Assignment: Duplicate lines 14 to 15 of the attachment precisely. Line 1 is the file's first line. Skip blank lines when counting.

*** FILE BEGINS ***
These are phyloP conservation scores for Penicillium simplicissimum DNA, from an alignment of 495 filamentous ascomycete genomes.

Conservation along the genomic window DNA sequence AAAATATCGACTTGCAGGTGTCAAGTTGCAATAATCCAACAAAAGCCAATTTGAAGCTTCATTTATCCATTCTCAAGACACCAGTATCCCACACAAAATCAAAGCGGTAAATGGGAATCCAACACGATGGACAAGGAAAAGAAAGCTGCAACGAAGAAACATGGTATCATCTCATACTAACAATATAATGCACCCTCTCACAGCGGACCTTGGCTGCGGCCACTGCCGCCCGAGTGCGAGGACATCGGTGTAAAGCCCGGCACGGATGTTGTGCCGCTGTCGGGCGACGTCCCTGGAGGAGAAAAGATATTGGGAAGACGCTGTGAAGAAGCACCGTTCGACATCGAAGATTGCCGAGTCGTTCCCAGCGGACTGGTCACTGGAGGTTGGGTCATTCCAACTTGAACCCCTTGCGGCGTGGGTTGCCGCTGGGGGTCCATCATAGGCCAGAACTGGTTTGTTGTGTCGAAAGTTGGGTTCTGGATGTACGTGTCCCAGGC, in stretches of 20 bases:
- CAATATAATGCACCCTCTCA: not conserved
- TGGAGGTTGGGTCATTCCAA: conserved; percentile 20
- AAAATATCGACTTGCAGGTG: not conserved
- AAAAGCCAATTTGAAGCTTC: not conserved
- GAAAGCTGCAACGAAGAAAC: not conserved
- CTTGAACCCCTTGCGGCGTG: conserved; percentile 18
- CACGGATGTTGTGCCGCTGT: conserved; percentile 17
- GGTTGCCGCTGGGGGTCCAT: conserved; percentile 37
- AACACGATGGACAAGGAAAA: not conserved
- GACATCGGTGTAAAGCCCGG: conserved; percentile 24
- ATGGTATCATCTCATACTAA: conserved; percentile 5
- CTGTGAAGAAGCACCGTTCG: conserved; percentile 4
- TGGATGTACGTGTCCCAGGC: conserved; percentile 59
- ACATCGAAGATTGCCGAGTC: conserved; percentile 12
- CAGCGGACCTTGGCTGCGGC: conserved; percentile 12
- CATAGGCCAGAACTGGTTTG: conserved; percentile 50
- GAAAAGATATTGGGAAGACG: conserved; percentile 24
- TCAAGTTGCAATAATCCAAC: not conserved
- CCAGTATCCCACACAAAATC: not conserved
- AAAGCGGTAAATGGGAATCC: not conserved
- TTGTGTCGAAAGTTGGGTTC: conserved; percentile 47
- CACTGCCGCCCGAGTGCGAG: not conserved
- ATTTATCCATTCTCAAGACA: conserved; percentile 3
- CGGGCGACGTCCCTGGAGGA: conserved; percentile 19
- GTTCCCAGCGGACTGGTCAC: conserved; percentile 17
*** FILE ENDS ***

- CTGTGAAGAAGCACCGTTCG: conserved; percentile 4
- TGGATGTACGTGTCCCAGGC: conserved; percentile 59